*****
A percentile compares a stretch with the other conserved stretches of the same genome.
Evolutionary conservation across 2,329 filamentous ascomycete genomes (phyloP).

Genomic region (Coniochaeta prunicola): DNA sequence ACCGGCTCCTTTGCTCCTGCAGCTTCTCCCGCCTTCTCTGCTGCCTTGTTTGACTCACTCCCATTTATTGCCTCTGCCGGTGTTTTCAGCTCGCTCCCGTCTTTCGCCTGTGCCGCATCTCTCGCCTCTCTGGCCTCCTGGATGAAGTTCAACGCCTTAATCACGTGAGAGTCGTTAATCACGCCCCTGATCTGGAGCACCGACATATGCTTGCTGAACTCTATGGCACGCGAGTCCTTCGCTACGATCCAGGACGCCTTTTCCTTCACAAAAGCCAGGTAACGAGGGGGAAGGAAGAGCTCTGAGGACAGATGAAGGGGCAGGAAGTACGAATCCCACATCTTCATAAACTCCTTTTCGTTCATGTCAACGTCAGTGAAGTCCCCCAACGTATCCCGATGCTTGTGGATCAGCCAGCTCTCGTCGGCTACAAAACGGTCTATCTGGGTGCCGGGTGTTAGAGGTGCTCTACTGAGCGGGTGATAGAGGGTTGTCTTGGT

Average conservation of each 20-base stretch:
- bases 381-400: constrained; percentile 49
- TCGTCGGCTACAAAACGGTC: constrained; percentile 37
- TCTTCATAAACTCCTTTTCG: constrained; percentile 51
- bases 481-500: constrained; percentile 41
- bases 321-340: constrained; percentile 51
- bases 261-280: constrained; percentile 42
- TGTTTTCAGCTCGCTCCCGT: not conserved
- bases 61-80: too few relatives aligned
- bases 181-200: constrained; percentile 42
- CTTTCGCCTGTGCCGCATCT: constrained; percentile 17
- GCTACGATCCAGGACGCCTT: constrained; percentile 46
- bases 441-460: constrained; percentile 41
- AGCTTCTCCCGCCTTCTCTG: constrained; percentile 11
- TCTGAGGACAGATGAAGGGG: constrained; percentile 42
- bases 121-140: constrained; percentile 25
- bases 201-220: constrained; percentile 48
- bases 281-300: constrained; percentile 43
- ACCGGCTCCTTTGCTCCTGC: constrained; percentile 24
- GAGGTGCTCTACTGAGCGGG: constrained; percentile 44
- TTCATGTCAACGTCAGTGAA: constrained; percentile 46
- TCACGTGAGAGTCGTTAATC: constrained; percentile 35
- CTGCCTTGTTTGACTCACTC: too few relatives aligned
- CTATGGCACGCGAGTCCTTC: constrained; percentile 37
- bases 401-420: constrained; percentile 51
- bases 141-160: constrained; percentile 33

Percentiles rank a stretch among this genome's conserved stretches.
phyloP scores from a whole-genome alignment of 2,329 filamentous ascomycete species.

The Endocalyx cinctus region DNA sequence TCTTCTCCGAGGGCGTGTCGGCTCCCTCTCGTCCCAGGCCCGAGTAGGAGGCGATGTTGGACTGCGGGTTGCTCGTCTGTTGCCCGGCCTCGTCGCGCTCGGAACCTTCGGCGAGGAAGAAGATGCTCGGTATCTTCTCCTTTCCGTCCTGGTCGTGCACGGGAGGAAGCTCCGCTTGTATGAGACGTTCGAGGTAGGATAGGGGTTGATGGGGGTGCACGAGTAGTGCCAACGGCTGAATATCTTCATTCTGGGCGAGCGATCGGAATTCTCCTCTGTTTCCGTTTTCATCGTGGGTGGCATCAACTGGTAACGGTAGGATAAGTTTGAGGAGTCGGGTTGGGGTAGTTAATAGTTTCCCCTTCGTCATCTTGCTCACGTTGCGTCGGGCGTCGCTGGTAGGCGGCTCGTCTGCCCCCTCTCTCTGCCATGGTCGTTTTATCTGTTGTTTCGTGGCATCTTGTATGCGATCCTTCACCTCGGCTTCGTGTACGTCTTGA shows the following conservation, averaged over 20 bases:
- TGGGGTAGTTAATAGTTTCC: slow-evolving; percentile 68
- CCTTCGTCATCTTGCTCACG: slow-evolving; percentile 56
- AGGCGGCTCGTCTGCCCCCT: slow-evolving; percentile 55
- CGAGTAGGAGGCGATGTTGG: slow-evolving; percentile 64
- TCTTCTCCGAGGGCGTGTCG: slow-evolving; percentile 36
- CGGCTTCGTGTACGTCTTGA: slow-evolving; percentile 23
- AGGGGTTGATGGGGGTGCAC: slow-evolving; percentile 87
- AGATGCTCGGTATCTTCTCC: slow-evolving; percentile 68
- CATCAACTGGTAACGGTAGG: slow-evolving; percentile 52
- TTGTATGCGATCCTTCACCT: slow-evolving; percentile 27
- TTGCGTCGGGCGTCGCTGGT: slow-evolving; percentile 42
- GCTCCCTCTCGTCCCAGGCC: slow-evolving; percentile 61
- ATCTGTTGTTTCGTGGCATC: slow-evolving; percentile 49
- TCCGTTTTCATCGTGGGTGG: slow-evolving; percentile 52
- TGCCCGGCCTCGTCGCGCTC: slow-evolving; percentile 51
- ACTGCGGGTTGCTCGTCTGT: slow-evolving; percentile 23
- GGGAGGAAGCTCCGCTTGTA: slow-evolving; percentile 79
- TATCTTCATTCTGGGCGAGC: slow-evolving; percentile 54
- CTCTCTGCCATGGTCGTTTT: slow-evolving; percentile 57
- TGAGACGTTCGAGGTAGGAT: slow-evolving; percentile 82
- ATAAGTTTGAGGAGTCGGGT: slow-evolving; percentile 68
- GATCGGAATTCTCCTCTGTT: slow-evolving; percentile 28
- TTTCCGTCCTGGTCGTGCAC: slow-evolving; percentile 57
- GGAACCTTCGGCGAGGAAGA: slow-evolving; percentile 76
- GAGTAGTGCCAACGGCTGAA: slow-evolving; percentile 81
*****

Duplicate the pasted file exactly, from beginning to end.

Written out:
A percentile compares a stretch with the other conserved stretches of the same genome.
Evolutionary conservation across 2,329 filamentous ascomycete genomes (phyloP).

Genomic region (Coniochaeta prunicola): DNA sequence ACCGGCTCCTTTGCTCCTGCAGCTTCTCCCGCCTTCTCTGCTGCCTTGTTTGACTCACTCCCATTTATTGCCTCTGCCGGTGTTTTCAGCTCGCTCCCGTCTTTCGCCTGTGCCGCATCTCTCGCCTCTCTGGCCTCCTGGATGAAGTTCAACGCCTTAATCACGTGAGAGTCGTTAATCACGCCCCTGATCTGGAGCACCGACATATGCTTGCTGAACTCTATGGCACGCGAGTCCTTCGCTACGATCCAGGACGCCTTTTCCTTCACAAAAGCCAGGTAACGAGGGGGAAGGAAGAGCTCTGAGGACAGATGAAGGGGCAGGAAGTACGAATCCCACATCTTCATAAACTCCTTTTCGTTCATGTCAACGTCAGTGAAGTCCCCCAACGTATCCCGATGCTTGTGGATCAGCCAGCTCTCGTCGGCTACAAAACGGTCTATCTGGGTGCCGGGTGTTAGAGGTGCTCTACTGAGCGGGTGATAGAGGGTTGTCTTGGT

Average conservation of each 20-base stretch:
- bases 381-400: constrained; percentile 49
- TCGTCGGCTACAAAACGGTC: constrained; percentile 37
- TCTTCATAAACTCCTTTTCG: constrained; percentile 51
- bases 481-500: constrained; percentile 41
- bases 321-340: constrained; percentile 51
- bases 261-280: constrained; percentile 42
- TGTTTTCAGCTCGCTCCCGT: not conserved
- bases 61-80: too few relatives aligned
- bases 181-200: constrained; percentile 42
- CTTTCGCCTGTGCCGCATCT: constrained; percentile 17
- GCTACGATCCAGGACGCCTT: constrained; percentile 46
- bases 441-460: constrained; percentile 41
- AGCTTCTCCCGCCTTCTCTG: constrained; percentile 11
- TCTGAGGACAGATGAAGGGG: constrained; percentile 42
- bases 121-140: constrained; percentile 25
- bases 201-220: constrained; percentile 48
- bases 281-300: constrained; percentile 43
- ACCGGCTCCTTTGCTCCTGC: constrained; percentile 24
- GAGGTGCTCTACTGAGCGGG: constrained; percentile 44
- TTCATGTCAACGTCAGTGAA: constrained; percentile 46
- TCACGTGAGAGTCGTTAATC: constrained; percentile 35
- CTGCCTTGTTTGACTCACTC: too few relatives aligned
- CTATGGCACGCGAGTCCTTC: constrained; percentile 37
- bases 401-420: constrained; percentile 51
- bases 141-160: constrained; percentile 33

Percentiles rank a stretch among this genome's conserved stretches.
phyloP scores from a whole-genome alignment of 2,329 filamentous ascomycete species.

The Endocalyx cinctus region DNA sequence TCTTCTCCGAGGGCGTGTCGGCTCCCTCTCGTCCCAGGCCCGAGTAGGAGGCGATGTTGGACTGCGGGTTGCTCGTCTGTTGCCCGGCCTCGTCGCGCTCGGAACCTTCGGCGAGGAAGAAGATGCTCGGTATCTTCTCCTTTCCGTCCTGGTCGTGCACGGGAGGAAGCTCCGCTTGTATGAGACGTTCGAGGTAGGATAGGGGTTGATGGGGGTGCACGAGTAGTGCCAACGGCTGAATATCTTCATTCTGGGCGAGCGATCGGAATTCTCCTCTGTTTCCGTTTTCATCGTGGGTGGCATCAACTGGTAACGGTAGGATAAGTTTGAGGAGTCGGGTTGGGGTAGTTAATAGTTTCCCCTTCGTCATCTTGCTCACGTTGCGTCGGGCGTCGCTGGTAGGCGGCTCGTCTGCCCCCTCTCTCTGCCATGGTCGTTTTATCTGTTGTTTCGTGGCATCTTGTATGCGATCCTTCACCTCGGCTTCGTGTACGTCTTGA shows the following conservation, averaged over 20 bases:
- TGGGGTAGTTAATAGTTTCC: slow-evolving; percentile 68
- CCTTCGTCATCTTGCTCACG: slow-evolving; percentile 56
- AGGCGGCTCGTCTGCCCCCT: slow-evolving; percentile 55
- CGAGTAGGAGGCGATGTTGG: slow-evolving; percentile 64
- TCTTCTCCGAGGGCGTGTCG: slow-evolving; percentile 36
- CGGCTTCGTGTACGTCTTGA: slow-evolving; percentile 23
- AGGGGTTGATGGGGGTGCAC: slow-evolving; percentile 87
- AGATGCTCGGTATCTTCTCC: slow-evolving; percentile 68
- CATCAACTGGTAACGGTAGG: slow-evolving; percentile 52
- TTGTATGCGATCCTTCACCT: slow-evolving; percentile 27
- TTGCGTCGGGCGTCGCTGGT: slow-evolving; percentile 42
- GCTCCCTCTCGTCCCAGGCC: slow-evolving; percentile 61
- ATCTGTTGTTTCGTGGCATC: slow-evolving; percentile 49
- TCCGTTTTCATCGTGGGTGG: slow-evolving; percentile 52
- TGCCCGGCCTCGTCGCGCTC: slow-evolving; percentile 51
- ACTGCGGGTTGCTCGTCTGT: slow-evolving; percentile 23
- GGGAGGAAGCTCCGCTTGTA: slow-evolving; percentile 79
- TATCTTCATTCTGGGCGAGC: slow-evolving; percentile 54
- CTCTCTGCCATGGTCGTTTT: slow-evolving; percentile 57
- TGAGACGTTCGAGGTAGGAT: slow-evolving; percentile 82
- ATAAGTTTGAGGAGTCGGGT: slow-evolving; percentile 68
- GATCGGAATTCTCCTCTGTT: slow-evolving; percentile 28
- TTTCCGTCCTGGTCGTGCAC: slow-evolving; percentile 57
- GGAACCTTCGGCGAGGAAGA: slow-evolving; percentile 76
- GAGTAGTGCCAACGGCTGAA: slow-evolving; percentile 81